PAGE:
Tuesday, March 23, 2010
One of These Things is Not Like the Other
Dear Tricia, What's the difference between a muffin and a cupcake? I tried to make muffins and the recipe stunk. The muffins had too many blueberries and it kinda sunk into the muffin pan.
I know... muffins and cupcakes go in the same little paper cups that go in the same little muffin pans and they look so alike too. Baking can be hard and those little guys are probably reveling in the fact that they're making it harder. Jerks.
But there's three major differences between the two and I'm happy to share those with you.
1. Cupcakes have more sugar in them- usually double the amount. They also have more fat (oil or butter... it depends on the recipe), though not always double.
2. The way you mix them in the recipe is usually different too. Muffins are pretty simple: you mix the dry ingredients (flour, sugar, baking soda, etc. The stuff that's not wet. Duh.) in one bowl and the wet ingredients (eggs, oil, water, etc. The stuff that's not dry. Unless you've had one too many bong hits, this should also be common sense, but no judgment.) in another bowl. Then you stir them up together just until they're mixed. It's really simple and fast, actually. That's why they're awesome for breakfast- you can have them mixed in the time it takes to brew a pot of coffee.
Cupcakes have a more complicated mixing method that is used in most cake recipes too. First, you have to cream the butter and the sugar together, then you slowly add the eggs, then you add the dry ingredients. It takes an electric mixer, and its more time consuming. In fact, I've wrote two separate blogs on how to master this method. (Why Butter and Eggs are the Slash and Axl of Baking is my favorite one.) Not all cupcakes use this method... but unless they come out of a box, a lot of them will.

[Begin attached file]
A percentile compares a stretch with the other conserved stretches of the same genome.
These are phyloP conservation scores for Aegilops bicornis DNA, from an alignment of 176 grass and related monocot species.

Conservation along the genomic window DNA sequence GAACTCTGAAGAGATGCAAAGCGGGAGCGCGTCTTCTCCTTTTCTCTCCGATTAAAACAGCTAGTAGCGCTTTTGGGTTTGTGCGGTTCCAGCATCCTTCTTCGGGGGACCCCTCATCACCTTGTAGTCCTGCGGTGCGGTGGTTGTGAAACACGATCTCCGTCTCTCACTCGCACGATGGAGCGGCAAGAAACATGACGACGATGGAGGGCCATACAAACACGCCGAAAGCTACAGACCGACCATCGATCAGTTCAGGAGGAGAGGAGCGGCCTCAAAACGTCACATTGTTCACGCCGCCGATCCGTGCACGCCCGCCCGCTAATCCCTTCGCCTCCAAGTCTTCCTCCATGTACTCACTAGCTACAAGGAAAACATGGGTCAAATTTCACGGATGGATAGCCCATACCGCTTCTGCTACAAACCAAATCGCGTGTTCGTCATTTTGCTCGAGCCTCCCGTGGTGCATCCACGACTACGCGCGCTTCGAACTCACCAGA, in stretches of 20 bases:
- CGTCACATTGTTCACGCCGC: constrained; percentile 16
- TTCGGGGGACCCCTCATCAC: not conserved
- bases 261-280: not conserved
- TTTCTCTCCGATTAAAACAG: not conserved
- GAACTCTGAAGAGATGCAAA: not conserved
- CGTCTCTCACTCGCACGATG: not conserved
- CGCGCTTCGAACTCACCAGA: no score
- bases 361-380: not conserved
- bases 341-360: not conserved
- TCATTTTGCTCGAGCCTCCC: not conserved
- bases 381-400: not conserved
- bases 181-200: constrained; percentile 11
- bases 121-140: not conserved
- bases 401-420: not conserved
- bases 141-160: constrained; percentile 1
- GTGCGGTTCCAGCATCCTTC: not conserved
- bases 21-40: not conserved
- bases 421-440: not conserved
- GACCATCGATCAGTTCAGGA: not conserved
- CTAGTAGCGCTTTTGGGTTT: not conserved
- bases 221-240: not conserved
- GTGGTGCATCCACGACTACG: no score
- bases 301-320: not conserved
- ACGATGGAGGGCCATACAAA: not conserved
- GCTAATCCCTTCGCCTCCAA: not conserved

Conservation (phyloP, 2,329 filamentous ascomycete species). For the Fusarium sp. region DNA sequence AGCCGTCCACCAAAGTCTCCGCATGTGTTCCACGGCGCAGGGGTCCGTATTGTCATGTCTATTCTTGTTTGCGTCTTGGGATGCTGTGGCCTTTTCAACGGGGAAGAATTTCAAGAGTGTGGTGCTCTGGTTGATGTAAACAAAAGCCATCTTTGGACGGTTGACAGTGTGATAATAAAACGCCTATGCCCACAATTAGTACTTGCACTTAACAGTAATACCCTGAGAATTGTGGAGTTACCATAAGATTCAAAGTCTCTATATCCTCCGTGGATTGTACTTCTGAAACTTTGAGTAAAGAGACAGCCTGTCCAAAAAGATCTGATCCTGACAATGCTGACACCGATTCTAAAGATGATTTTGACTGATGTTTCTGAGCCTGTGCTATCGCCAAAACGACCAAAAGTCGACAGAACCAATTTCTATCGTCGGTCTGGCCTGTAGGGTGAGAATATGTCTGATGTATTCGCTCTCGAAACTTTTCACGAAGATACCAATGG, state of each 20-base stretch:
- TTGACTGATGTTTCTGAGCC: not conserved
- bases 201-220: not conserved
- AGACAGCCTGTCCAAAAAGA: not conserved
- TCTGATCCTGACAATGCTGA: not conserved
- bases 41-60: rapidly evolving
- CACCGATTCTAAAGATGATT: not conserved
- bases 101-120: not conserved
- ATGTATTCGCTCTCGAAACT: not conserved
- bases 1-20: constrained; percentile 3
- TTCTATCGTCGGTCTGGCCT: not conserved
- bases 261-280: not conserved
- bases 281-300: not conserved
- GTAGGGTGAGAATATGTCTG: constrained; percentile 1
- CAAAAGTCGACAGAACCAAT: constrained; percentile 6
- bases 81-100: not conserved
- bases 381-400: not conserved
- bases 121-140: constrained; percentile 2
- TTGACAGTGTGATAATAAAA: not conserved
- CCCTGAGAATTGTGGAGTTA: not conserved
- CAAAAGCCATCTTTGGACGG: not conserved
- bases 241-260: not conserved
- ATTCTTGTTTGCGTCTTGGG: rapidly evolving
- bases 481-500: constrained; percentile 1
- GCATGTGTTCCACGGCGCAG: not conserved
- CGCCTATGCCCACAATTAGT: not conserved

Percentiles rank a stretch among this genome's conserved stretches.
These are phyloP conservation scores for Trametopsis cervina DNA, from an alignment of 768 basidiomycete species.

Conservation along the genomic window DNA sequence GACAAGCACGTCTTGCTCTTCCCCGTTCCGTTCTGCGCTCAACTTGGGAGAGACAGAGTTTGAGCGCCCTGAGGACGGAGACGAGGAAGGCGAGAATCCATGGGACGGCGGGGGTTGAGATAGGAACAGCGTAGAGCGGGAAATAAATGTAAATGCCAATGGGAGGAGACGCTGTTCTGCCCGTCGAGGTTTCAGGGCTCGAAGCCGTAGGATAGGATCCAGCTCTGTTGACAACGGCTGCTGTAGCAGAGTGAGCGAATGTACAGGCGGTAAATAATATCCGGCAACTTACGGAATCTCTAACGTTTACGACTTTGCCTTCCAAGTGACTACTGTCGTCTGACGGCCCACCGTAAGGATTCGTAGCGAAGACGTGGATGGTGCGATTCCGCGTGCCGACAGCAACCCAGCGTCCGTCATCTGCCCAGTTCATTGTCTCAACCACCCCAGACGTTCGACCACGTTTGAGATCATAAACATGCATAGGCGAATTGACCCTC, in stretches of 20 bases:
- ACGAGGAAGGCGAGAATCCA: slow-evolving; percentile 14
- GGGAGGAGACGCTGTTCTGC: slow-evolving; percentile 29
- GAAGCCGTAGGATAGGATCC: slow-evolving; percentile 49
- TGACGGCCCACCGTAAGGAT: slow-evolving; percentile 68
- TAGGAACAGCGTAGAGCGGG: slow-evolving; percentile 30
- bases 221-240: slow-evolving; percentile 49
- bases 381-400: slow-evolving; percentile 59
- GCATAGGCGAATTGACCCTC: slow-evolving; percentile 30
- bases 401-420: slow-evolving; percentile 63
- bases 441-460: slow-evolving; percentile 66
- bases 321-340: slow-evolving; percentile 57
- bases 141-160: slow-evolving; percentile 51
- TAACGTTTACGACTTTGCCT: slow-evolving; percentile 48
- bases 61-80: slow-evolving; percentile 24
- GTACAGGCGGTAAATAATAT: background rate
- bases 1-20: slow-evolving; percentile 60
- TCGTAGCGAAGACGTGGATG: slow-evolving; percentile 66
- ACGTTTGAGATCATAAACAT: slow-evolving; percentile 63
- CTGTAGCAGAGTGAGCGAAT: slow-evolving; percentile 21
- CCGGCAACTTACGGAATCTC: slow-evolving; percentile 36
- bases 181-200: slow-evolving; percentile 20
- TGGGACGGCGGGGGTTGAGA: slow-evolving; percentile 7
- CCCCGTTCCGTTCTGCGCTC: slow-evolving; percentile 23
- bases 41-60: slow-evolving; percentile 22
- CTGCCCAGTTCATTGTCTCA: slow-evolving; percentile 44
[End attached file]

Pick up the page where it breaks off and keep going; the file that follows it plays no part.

3. Cupcakes usually have frosting. And while I'm totally supportive of eating one at every meal, you won't usually see them at the breakfast table.
The thing about putting heavy stuff in a batter is that its easy for it to sink to the bottom, especially if there's a lot of it, like in your recipe. Some recipes just aren't good recipes. And unfortunately, except for yours truly, there's no bad recipe police squad. But when it comes to adding extras, like chocolate chips in cookies, or nuts in banana bread, or berries in muffins... you can always change that to what you like. That's not the case for super important measurements for baking soda and salt and things like that, but for the rest of it... feel free to make your own rules.
Next time when you add the blueberries to your muffins, toss them in flour before you stir them in. This should help keep them afloat in the batter while your muffins are baking. (The protein in the flour helps make a little safety net around the blueberry that keeps it from sinking.)
If you ever have crappy muffins that have sunk, like yours did, you don't have to throw them away. Break them up in little pieces and eat them on top of yogurt and fruit. Serve it for brunch, calling it a "yogurt and muffin parfait" and you'll be so gourmet. Oooh la la...